Art in Public Places
Wherever you go in Longmont, you will find art. Established in 1987, Longmont’s Art in Public Places Program is administered through the Longmont Museum and managed by the Art in Public Places Commission of the City of Longmont. Downtown Longmont features a wide variety of public art. It is through a commitment to diversity in material, form and placement that Longmont’s Art in Public Places has become one of Colorado’s most successful public art programs. Enjoy a stroll or bike to view the following pieces of art in Downtown.
6th Avenue and Main Street
BRICK SCULPTURE by Ken Williams, 1992. This abstract, bio-morphic artwork echoes the buildings of downtown Longmont through its vertical posture and traditional brickwork.
Coffman Street from 4th to 9th Avenues
TRACKS by Gregg LeFevre, 1995. Take a walk down Coffman Street between 4th and 9th Avenues and discover the lighthearted humor of LeFevre's imprints in the sidewalks.
470 Main Street
EARLY LONGMONT by Gregg LeFevre, 1996. This 5' by 7' bronze map of Longmont's original square mile illustrates important events, buildings and features from the early years of the town's history. The artwork was commissioned in celebration of Longmont's 125th anniversary. You can find it in front of the old St. Stephen's Church, 5th Ave. and Main Street.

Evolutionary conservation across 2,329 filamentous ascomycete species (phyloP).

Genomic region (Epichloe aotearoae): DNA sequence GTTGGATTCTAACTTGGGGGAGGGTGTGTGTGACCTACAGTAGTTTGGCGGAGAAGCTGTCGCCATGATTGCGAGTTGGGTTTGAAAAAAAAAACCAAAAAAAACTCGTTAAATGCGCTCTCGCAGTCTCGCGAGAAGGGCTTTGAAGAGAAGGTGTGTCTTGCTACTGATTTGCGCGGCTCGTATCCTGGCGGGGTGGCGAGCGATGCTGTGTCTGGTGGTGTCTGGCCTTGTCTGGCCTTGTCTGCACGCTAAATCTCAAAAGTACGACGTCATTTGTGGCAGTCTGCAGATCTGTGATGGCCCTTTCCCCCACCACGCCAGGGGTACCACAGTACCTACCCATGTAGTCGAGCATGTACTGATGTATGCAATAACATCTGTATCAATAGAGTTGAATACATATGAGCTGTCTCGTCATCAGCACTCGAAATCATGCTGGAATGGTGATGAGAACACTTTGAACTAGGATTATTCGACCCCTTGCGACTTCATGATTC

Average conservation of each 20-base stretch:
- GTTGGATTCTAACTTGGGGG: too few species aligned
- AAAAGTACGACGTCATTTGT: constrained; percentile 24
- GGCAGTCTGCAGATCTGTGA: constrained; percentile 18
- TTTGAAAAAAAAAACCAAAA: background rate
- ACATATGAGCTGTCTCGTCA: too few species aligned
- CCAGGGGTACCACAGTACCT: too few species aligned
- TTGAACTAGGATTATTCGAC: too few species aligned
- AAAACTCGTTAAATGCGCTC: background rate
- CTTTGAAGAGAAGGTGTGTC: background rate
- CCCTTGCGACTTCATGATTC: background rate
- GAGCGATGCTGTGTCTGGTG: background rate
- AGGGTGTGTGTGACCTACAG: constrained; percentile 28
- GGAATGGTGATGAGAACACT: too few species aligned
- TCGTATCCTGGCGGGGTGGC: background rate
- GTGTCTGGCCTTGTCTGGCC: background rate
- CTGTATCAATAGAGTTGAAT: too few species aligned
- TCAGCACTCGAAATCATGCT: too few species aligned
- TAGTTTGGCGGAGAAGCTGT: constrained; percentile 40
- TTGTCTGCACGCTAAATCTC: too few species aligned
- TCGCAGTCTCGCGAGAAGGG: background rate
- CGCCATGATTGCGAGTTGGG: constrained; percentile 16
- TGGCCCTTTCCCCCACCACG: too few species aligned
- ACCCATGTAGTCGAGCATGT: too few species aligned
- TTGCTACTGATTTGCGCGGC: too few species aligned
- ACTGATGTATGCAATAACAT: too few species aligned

4th Avenue and Kimbark Street
LONGMONT 1871-1910 by George Greenamyer, 1993. Greenamyer's library portal of painted steel commemorates the founding people and events of the City of Longmont. Longmont Public Library.
4th Avenue and Emery Street
First Teacher by Ann La Rose, 2003. A bronze sculpture, given in memory of Nancy Nixon, a key part of Longmont's cultural and educational community. By the Longmont Public Library.
350 Kimbark Street
COLORFUL POETRY IN THE MIDDLE PAGES by Louise Kodis, 1994. Kodis colorful array of mixed-media banners are balanced explosions of shapes and colors. The art is located at the Civic Center Complex.
350 Kimbark Street
Sister Cities Goose by Beau Townsend and Lory Ohs, 2002. One of the Geese from the Geese Galore! project has joined the AIPP collection. Sister Cities Goose displays the relationship between Longmont and our two Sister Cities, Chino, Japan and Guzman, Mexico. Look for the goose inside the Civic Center.
225 Kimbark Street
HOW WE LIVE AND WHAT WE LIVE FOR by Barbara Jo Revelle, 1993. This thirty-five foot tall, computer-generated, ceramic tile mural displays attributes valued by Longmont's founders. Located at the Safety and Justice Center.
Various locations downtown
Bicycle Racks by the Children of Longmont, 2005. The 20 functional bicycle racks that can be found throughout the downtown area were designed and painted by the children of Longmont. The project was to provide artistic and functional bicycle parking for those who choose to use bicycles to move around in the Downtown area.